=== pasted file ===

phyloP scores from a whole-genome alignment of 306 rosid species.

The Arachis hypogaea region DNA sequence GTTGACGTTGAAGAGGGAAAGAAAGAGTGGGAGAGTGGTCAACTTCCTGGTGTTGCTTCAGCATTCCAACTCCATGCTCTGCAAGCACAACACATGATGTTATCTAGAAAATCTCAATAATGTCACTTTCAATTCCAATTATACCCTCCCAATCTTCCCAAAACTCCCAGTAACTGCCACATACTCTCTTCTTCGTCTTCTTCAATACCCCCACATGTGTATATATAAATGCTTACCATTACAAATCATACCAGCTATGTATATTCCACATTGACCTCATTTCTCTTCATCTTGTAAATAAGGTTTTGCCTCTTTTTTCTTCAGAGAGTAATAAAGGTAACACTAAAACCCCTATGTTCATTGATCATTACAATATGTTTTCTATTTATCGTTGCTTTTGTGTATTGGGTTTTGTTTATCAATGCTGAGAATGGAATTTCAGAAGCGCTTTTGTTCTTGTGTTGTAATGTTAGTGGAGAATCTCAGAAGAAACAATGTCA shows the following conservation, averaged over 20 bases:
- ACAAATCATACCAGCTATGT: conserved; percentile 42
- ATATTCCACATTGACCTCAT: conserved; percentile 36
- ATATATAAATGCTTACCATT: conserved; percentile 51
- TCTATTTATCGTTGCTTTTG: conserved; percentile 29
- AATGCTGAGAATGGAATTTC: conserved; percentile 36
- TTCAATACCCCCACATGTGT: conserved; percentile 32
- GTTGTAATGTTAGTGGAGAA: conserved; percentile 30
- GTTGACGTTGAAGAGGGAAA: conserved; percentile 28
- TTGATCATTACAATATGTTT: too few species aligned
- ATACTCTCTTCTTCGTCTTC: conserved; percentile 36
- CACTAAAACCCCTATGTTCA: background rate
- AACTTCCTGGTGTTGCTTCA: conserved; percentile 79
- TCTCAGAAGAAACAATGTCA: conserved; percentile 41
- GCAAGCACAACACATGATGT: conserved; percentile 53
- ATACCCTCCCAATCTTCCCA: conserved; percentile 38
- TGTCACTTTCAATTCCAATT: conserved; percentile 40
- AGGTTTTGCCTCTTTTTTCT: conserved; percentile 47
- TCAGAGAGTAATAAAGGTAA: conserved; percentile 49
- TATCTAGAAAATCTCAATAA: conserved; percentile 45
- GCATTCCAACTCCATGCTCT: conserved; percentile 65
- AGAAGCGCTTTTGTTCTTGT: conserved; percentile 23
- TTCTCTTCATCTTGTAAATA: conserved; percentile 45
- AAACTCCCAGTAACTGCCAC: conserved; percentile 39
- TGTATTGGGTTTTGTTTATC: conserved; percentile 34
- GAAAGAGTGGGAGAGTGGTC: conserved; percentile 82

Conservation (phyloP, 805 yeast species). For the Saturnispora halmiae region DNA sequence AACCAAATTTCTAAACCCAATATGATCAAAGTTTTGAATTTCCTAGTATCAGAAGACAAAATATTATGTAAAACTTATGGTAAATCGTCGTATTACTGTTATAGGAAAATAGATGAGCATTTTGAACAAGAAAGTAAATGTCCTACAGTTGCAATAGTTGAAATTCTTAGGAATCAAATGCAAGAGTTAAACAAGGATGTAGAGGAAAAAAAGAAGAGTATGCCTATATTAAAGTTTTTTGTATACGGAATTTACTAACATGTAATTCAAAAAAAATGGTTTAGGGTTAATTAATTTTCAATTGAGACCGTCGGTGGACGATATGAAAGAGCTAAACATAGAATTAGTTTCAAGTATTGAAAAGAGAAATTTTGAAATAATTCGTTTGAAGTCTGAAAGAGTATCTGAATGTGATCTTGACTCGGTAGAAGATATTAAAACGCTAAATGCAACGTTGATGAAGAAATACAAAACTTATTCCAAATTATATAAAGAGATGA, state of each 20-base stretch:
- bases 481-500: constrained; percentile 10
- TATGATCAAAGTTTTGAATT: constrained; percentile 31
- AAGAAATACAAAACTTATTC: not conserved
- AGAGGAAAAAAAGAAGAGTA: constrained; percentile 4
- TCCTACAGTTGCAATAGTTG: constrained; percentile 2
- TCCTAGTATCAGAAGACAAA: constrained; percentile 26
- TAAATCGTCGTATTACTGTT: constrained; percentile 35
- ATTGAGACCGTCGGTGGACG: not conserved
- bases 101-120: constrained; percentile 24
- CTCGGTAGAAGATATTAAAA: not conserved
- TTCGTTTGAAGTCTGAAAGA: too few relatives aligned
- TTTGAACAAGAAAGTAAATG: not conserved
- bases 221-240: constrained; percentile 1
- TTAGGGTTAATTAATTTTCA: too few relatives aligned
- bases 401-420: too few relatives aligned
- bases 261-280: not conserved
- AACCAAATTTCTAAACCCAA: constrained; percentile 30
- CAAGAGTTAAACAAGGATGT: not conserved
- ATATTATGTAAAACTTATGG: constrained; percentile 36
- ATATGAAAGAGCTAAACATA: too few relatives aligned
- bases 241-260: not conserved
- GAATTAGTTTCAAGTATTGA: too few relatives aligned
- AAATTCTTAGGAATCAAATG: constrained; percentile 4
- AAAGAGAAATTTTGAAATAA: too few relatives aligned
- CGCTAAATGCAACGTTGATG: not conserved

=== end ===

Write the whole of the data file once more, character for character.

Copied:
phyloP scores from a whole-genome alignment of 306 rosid species.

The Arachis hypogaea region DNA sequence GTTGACGTTGAAGAGGGAAAGAAAGAGTGGGAGAGTGGTCAACTTCCTGGTGTTGCTTCAGCATTCCAACTCCATGCTCTGCAAGCACAACACATGATGTTATCTAGAAAATCTCAATAATGTCACTTTCAATTCCAATTATACCCTCCCAATCTTCCCAAAACTCCCAGTAACTGCCACATACTCTCTTCTTCGTCTTCTTCAATACCCCCACATGTGTATATATAAATGCTTACCATTACAAATCATACCAGCTATGTATATTCCACATTGACCTCATTTCTCTTCATCTTGTAAATAAGGTTTTGCCTCTTTTTTCTTCAGAGAGTAATAAAGGTAACACTAAAACCCCTATGTTCATTGATCATTACAATATGTTTTCTATTTATCGTTGCTTTTGTGTATTGGGTTTTGTTTATCAATGCTGAGAATGGAATTTCAGAAGCGCTTTTGTTCTTGTGTTGTAATGTTAGTGGAGAATCTCAGAAGAAACAATGTCA shows the following conservation, averaged over 20 bases:
- ACAAATCATACCAGCTATGT: conserved; percentile 42
- ATATTCCACATTGACCTCAT: conserved; percentile 36
- ATATATAAATGCTTACCATT: conserved; percentile 51
- TCTATTTATCGTTGCTTTTG: conserved; percentile 29
- AATGCTGAGAATGGAATTTC: conserved; percentile 36
- TTCAATACCCCCACATGTGT: conserved; percentile 32
- GTTGTAATGTTAGTGGAGAA: conserved; percentile 30
- GTTGACGTTGAAGAGGGAAA: conserved; percentile 28
- TTGATCATTACAATATGTTT: too few species aligned
- ATACTCTCTTCTTCGTCTTC: conserved; percentile 36
- CACTAAAACCCCTATGTTCA: background rate
- AACTTCCTGGTGTTGCTTCA: conserved; percentile 79
- TCTCAGAAGAAACAATGTCA: conserved; percentile 41
- GCAAGCACAACACATGATGT: conserved; percentile 53
- ATACCCTCCCAATCTTCCCA: conserved; percentile 38
- TGTCACTTTCAATTCCAATT: conserved; percentile 40
- AGGTTTTGCCTCTTTTTTCT: conserved; percentile 47
- TCAGAGAGTAATAAAGGTAA: conserved; percentile 49
- TATCTAGAAAATCTCAATAA: conserved; percentile 45
- GCATTCCAACTCCATGCTCT: conserved; percentile 65
- AGAAGCGCTTTTGTTCTTGT: conserved; percentile 23
- TTCTCTTCATCTTGTAAATA: conserved; percentile 45
- AAACTCCCAGTAACTGCCAC: conserved; percentile 39
- TGTATTGGGTTTTGTTTATC: conserved; percentile 34
- GAAAGAGTGGGAGAGTGGTC: conserved; percentile 82

Conservation (phyloP, 805 yeast species). For the Saturnispora halmiae region DNA sequence AACCAAATTTCTAAACCCAATATGATCAAAGTTTTGAATTTCCTAGTATCAGAAGACAAAATATTATGTAAAACTTATGGTAAATCGTCGTATTACTGTTATAGGAAAATAGATGAGCATTTTGAACAAGAAAGTAAATGTCCTACAGTTGCAATAGTTGAAATTCTTAGGAATCAAATGCAAGAGTTAAACAAGGATGTAGAGGAAAAAAAGAAGAGTATGCCTATATTAAAGTTTTTTGTATACGGAATTTACTAACATGTAATTCAAAAAAAATGGTTTAGGGTTAATTAATTTTCAATTGAGACCGTCGGTGGACGATATGAAAGAGCTAAACATAGAATTAGTTTCAAGTATTGAAAAGAGAAATTTTGAAATAATTCGTTTGAAGTCTGAAAGAGTATCTGAATGTGATCTTGACTCGGTAGAAGATATTAAAACGCTAAATGCAACGTTGATGAAGAAATACAAAACTTATTCCAAATTATATAAAGAGATGA, state of each 20-base stretch:
- bases 481-500: constrained; percentile 10
- TATGATCAAAGTTTTGAATT: constrained; percentile 31
- AAGAAATACAAAACTTATTC: not conserved
- AGAGGAAAAAAAGAAGAGTA: constrained; percentile 4
- TCCTACAGTTGCAATAGTTG: constrained; percentile 2
- TCCTAGTATCAGAAGACAAA: constrained; percentile 26
- TAAATCGTCGTATTACTGTT: constrained; percentile 35
- ATTGAGACCGTCGGTGGACG: not conserved
- bases 101-120: constrained; percentile 24
- CTCGGTAGAAGATATTAAAA: not conserved
- TTCGTTTGAAGTCTGAAAGA: too few relatives aligned
- TTTGAACAAGAAAGTAAATG: not conserved
- bases 221-240: constrained; percentile 1
- TTAGGGTTAATTAATTTTCA: too few relatives aligned
- bases 401-420: too few relatives aligned
- bases 261-280: not conserved
- AACCAAATTTCTAAACCCAA: constrained; percentile 30
- CAAGAGTTAAACAAGGATGT: not conserved
- ATATTATGTAAAACTTATGG: constrained; percentile 36
- ATATGAAAGAGCTAAACATA: too few relatives aligned
- bases 241-260: not conserved
- GAATTAGTTTCAAGTATTGA: too few relatives aligned
- AAATTCTTAGGAATCAAATG: constrained; percentile 4
- AAAGAGAAATTTTGAAATAA: too few relatives aligned
- CGCTAAATGCAACGTTGATG: not conserved